The Bartang river is a river of Central Asia, tributary to the Panj river and consequently to the Amu-Darya. In its upper reaches, it is known as the Murghab River and Aksu River; it flows in the Wakhan in Afghanistan, then in the Roshan District of the Gorno-Badakhshan province, Tajikistan.
The river rises in Chaqmaqtin Lake in the Little Pamir in the Wakhan, where it is known as the Aksu ("white water"). It then flows east and crosses into Tajikistan, then turns north to the city of Murghab passing the village of Shaimak.
Below Murghab the river is called the Murghab River (Tajik/Persian:Мурғоб/مرغاب, meaning Bird River, also spelled as Murghob, Murgob, or Murgab (from Russian: Мургаб)). A few miles below Murghab is Sarez Lake, formed by a landslide during the 1911 Sarez earthquake, which created the world's highest natural dam, Usoi Dam.
The river is joined by the Ghudara river just below Sarez Lake. From the junction the river is known as the Bartang. The Bartang traces a route down the western Pamir Mountains, flowing 132 kilometers (82 mi) before becoming a tributary to the Panj River at the border of Tajikistan and Afghanistan. Much of the river lies within the boundaries of Tajik National Park. The Bartang is fed mostly by glacier and snow melt. It is the only river to cross Gorno-Badakhshan from east to west.
The Bartang enters the Panj River just upstream from the town of Rushon.
'Bartang' means 'narrow passage'. Before the 20th century travel required fords, ladders and platforms set into the sides of cliffs. There were three paths, one along the river, usable only in autumn when the water was low, the second along the cliffs and the third, much longer, where pack animals could be led along the mountain ridges. The modern road can become impassable beyond Basid due to rockslides. Above Basid is the large village of Roshov. Above that the Ghudara River and the Murghab Rivers join to form the Bartang. The road follows the Ghudata northeast to its junction with the Tanimas which leads west to the Fedchenko Glacier. A road of sorts continues east to lake Karakul.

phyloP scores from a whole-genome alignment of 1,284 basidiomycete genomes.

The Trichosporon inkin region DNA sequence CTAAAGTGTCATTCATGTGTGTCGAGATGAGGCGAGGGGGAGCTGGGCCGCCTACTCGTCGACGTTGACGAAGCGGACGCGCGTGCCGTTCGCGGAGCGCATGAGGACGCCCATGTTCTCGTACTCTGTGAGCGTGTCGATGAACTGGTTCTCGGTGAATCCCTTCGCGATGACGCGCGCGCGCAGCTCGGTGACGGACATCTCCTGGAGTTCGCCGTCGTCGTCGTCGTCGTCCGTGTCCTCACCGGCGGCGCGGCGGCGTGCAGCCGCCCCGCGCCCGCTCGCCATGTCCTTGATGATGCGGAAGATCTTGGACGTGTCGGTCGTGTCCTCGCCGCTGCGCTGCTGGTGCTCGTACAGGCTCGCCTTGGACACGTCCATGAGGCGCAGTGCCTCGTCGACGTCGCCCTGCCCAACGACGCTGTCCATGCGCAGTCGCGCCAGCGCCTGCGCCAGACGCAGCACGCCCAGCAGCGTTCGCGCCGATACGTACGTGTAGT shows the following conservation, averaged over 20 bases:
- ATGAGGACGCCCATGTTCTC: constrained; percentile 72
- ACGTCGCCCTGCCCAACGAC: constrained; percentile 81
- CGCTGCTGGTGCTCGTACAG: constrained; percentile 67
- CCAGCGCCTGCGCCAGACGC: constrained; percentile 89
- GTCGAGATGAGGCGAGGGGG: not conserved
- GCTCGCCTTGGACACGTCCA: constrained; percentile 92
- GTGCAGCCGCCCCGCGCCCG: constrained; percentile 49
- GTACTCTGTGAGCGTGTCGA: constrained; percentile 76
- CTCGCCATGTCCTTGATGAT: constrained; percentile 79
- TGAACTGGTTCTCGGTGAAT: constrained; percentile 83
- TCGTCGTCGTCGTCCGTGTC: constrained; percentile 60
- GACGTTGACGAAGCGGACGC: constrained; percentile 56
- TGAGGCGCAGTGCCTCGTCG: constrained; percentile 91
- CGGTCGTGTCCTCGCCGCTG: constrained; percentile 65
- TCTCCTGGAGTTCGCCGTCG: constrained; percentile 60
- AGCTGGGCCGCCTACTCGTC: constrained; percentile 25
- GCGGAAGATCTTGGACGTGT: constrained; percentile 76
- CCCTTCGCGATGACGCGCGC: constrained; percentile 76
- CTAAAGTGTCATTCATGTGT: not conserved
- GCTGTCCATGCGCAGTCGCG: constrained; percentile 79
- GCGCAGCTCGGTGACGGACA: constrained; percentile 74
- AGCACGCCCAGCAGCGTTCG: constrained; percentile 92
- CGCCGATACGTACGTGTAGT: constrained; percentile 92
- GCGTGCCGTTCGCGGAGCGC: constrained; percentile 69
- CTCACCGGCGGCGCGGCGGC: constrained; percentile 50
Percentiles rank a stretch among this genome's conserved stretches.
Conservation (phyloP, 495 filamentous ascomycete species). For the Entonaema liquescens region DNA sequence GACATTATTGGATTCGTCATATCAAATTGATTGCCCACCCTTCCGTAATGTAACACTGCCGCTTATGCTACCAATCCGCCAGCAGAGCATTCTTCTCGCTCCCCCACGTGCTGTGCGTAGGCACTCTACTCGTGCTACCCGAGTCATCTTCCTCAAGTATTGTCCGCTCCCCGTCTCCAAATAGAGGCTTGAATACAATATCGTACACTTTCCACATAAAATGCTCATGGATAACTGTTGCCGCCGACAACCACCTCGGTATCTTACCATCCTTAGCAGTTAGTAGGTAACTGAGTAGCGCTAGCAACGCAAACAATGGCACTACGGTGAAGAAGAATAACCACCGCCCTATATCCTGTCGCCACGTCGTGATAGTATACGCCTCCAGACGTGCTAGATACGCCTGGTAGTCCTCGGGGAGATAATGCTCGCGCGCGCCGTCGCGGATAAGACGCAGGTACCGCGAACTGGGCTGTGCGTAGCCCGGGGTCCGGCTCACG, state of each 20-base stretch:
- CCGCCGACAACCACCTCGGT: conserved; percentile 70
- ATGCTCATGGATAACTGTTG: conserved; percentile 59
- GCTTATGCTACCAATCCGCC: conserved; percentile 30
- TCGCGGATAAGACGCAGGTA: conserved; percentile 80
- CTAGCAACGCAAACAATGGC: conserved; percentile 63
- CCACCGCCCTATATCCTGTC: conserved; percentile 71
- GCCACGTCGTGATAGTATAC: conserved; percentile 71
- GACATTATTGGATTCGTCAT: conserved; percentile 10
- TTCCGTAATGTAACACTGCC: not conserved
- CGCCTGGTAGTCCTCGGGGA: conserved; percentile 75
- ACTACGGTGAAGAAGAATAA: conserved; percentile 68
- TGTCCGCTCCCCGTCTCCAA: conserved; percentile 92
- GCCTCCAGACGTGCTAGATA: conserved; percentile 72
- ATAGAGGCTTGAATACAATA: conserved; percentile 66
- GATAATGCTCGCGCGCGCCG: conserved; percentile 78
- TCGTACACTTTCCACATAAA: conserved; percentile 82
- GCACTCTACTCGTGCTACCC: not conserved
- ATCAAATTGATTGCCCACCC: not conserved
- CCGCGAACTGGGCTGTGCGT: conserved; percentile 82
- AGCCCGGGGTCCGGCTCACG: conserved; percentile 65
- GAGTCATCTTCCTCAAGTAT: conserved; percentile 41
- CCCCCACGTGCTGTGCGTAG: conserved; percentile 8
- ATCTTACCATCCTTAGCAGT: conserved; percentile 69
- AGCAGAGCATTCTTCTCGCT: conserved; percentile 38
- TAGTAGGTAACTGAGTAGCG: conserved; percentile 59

The Murghab is generally not passable except as an adventure. There is a dirt road for the last 37 km to Murghab town. Above Murghab a jeep road, of decreasing quality, follows the river southeast to Tokhtamish and Shaimak.
Sarez Lake 
On February 18, 1911, the 1911 Sarez earthquake, estimated at 7.4 on the Richter scale, caused a large landslide which completely blocked the flow of the Murghab and buried a local village. The landslide, estimated at two cubic kilometers of rock, formed a natural dam called the Usoi Dam. Over the following months the Murghab filled the space behind the Usoi to form Sarez Lake, which now fills about 60 kilometers in length of the Murghab river valley and contains 17 cubic kilometers of water. Geologists believe that the dam may be unstable and could collapse during a future strong earthquake.
- Bolt, B.A., W.L. Horn, G.A. Macdonald and R.F. Scott, (1975) Geological hazards: earthquakes, tsunamis, volcanoes, avalanches, landslides, floods Springer-Verlag, New York, ISBN 0-387-06948-8
- Map of major river drainage basins within Tajikistan
- Index of maps and graphs related to Tajikistan water resources
- Map of Gorno-Badakhshan region of Tajikistan
- Description of a bicycle ride in Tajikistan, including the Bartang Valley
- Kolesnikova, V. (April 2002). "Tajik Forests: What Happened to the 'Crimea Gardens' and their Inhabitants". Russian Forest Bulletin: Issue 20, April 2002.
- "Sarez and Yashikul Lakes". The Great Game Travel Company. Retrieved August 25, 2005.
- Google Maps satellite photographs of eastern Tajikistan and Afghanistan.